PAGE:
I have just been diagnosed with congestive heart failure and have been told to follow a low salt diet. I have been trying, but it really seems almost impossible! Can you help? --Frustrated
Low sodium diets are often prescribed for patients with congestive heart failure, a condition where the heart does not pump efficiently. When we consume salt, or sodium chloride, this can have an impact on how the heart works. Salt draws water, which can build up around the heart, but the heart cannot effectively pump the fluid away. This can result in shortness of breath or fluid build-up in the legs or abdomen. Lowering salt in your diet helps prevent these problems.
The key to following a new diet is planning ahead. Focus on fresh foods, meats, fruits, vegetables. Plan meals ahead of time. Avoid canned and processed foods, such as canned vegetables, frozen pizzas, pot pies, tv dinners, and cheese.
Learn how to read food labels. Keep sodium less than 200 mg sodium per serving. Look for Low sodium on the label; these foods have 140 mg sodium or less per serving. You can also read the ingredient list to learn more about the source of sodium. Watch for words like sodium bicarbonate (baking soda), monosodium glutamate (MSG), and sodium benzoate.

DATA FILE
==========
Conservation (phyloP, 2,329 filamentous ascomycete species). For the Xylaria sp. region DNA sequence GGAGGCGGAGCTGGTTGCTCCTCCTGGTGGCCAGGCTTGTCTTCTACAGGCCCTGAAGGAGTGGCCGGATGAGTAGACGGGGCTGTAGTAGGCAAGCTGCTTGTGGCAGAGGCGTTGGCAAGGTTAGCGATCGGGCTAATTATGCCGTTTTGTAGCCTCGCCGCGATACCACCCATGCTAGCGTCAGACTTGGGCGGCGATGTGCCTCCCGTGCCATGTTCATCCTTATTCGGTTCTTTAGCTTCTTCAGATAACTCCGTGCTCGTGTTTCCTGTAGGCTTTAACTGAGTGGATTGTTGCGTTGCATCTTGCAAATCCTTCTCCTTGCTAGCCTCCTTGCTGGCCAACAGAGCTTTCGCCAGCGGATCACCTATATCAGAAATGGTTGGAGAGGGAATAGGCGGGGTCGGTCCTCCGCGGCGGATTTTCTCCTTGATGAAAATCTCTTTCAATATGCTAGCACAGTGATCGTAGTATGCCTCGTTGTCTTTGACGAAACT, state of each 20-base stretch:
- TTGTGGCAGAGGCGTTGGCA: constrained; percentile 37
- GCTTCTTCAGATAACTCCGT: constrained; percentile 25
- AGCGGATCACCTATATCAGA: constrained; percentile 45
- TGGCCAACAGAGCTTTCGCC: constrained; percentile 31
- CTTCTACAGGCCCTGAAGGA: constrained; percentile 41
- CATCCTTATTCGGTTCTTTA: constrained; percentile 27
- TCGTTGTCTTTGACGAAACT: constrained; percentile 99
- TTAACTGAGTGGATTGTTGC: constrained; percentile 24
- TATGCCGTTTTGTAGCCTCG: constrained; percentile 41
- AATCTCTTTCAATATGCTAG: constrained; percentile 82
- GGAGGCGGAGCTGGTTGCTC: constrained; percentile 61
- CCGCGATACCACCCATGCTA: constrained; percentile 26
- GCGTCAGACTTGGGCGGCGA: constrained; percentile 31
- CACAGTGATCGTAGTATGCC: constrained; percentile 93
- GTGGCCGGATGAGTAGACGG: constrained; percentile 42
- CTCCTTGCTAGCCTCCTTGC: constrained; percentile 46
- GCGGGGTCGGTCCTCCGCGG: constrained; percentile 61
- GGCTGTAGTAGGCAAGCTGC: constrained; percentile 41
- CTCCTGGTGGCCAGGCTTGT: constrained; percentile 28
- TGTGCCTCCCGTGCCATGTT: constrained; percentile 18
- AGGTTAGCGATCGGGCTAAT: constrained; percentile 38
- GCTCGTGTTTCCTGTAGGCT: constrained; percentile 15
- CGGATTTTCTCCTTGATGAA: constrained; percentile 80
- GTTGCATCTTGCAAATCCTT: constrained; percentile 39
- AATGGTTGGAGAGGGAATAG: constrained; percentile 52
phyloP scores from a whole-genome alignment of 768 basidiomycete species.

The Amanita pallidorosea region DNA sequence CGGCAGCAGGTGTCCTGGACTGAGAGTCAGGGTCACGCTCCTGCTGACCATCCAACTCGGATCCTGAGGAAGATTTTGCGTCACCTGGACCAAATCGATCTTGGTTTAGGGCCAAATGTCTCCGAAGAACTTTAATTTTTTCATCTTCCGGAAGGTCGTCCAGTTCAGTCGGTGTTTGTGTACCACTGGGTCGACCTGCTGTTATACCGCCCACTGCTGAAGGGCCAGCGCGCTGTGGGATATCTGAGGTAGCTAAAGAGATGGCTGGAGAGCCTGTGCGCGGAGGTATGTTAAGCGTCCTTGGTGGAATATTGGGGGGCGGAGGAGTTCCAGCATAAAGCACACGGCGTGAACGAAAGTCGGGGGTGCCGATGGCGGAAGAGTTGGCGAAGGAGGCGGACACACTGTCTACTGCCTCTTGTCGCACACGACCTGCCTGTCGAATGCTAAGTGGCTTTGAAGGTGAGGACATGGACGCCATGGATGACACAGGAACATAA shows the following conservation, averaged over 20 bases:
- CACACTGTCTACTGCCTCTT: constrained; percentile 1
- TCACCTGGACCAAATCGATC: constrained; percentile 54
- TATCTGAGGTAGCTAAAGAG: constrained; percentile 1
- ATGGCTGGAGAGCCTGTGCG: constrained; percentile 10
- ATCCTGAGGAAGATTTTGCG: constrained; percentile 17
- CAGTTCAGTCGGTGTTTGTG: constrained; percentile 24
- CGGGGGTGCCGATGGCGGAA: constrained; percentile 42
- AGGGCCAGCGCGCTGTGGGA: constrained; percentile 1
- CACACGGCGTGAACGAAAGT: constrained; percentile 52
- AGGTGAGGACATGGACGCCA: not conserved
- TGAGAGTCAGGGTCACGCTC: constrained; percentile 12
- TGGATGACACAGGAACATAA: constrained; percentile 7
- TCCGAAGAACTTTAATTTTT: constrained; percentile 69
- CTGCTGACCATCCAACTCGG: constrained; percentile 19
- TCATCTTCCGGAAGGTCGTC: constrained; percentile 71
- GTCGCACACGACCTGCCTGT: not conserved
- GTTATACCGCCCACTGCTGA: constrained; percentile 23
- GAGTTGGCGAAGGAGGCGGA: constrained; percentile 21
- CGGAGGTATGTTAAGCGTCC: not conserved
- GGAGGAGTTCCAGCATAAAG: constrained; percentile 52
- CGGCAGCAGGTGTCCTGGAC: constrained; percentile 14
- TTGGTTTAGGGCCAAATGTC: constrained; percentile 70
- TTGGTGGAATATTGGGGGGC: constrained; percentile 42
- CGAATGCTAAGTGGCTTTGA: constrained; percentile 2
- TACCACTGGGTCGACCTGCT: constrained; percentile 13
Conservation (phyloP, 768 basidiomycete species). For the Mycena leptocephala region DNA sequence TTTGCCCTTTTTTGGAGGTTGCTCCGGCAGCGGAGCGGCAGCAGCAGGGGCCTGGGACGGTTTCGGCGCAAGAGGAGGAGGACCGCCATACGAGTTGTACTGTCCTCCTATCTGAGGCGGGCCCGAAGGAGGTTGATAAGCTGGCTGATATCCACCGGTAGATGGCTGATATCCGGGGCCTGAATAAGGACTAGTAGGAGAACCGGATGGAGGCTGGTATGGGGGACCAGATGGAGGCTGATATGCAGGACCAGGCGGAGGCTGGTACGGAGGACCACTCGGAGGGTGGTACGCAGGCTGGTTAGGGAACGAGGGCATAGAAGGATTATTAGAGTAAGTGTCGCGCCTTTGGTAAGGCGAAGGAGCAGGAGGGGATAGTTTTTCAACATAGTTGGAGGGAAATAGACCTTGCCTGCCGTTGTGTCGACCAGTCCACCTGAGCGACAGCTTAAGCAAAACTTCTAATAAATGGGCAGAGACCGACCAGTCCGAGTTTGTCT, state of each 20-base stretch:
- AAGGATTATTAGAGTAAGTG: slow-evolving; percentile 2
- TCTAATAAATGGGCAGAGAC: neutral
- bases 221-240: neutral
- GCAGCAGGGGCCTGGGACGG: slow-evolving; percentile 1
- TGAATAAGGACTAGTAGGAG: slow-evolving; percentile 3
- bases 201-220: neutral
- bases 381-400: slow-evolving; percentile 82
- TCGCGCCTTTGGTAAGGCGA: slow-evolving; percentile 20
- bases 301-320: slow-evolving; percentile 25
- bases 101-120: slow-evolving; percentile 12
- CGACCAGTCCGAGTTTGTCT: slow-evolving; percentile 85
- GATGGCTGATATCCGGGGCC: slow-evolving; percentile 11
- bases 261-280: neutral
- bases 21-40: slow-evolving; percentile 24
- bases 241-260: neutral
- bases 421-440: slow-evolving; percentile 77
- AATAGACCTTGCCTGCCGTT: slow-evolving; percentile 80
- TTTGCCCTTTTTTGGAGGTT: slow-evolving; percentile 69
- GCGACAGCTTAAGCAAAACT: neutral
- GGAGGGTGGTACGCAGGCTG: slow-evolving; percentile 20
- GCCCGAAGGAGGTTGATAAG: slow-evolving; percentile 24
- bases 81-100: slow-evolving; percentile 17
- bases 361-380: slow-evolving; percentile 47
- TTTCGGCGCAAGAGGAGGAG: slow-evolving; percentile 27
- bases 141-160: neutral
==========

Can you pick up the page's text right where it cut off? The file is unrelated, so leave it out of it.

Learn how to season foods without salt. Use curry or onion for eggs. Try sage or rosemary for tomatoes. Dry mustard or oregano can spice up your pork. Be sure to consult your doctor before using salt substitutes that contain potassium; these may cause your potassium level to rise.
When dining out, ask that foods be prepared without salt. Avoid buffets and cafeterias, as these foods are often high in sodium.
Finally, give yourself at least six weeks to adjust to a new diet. You won't do it perfectly, so try to be patient. If you find you need more help, consult your local registered dietitian.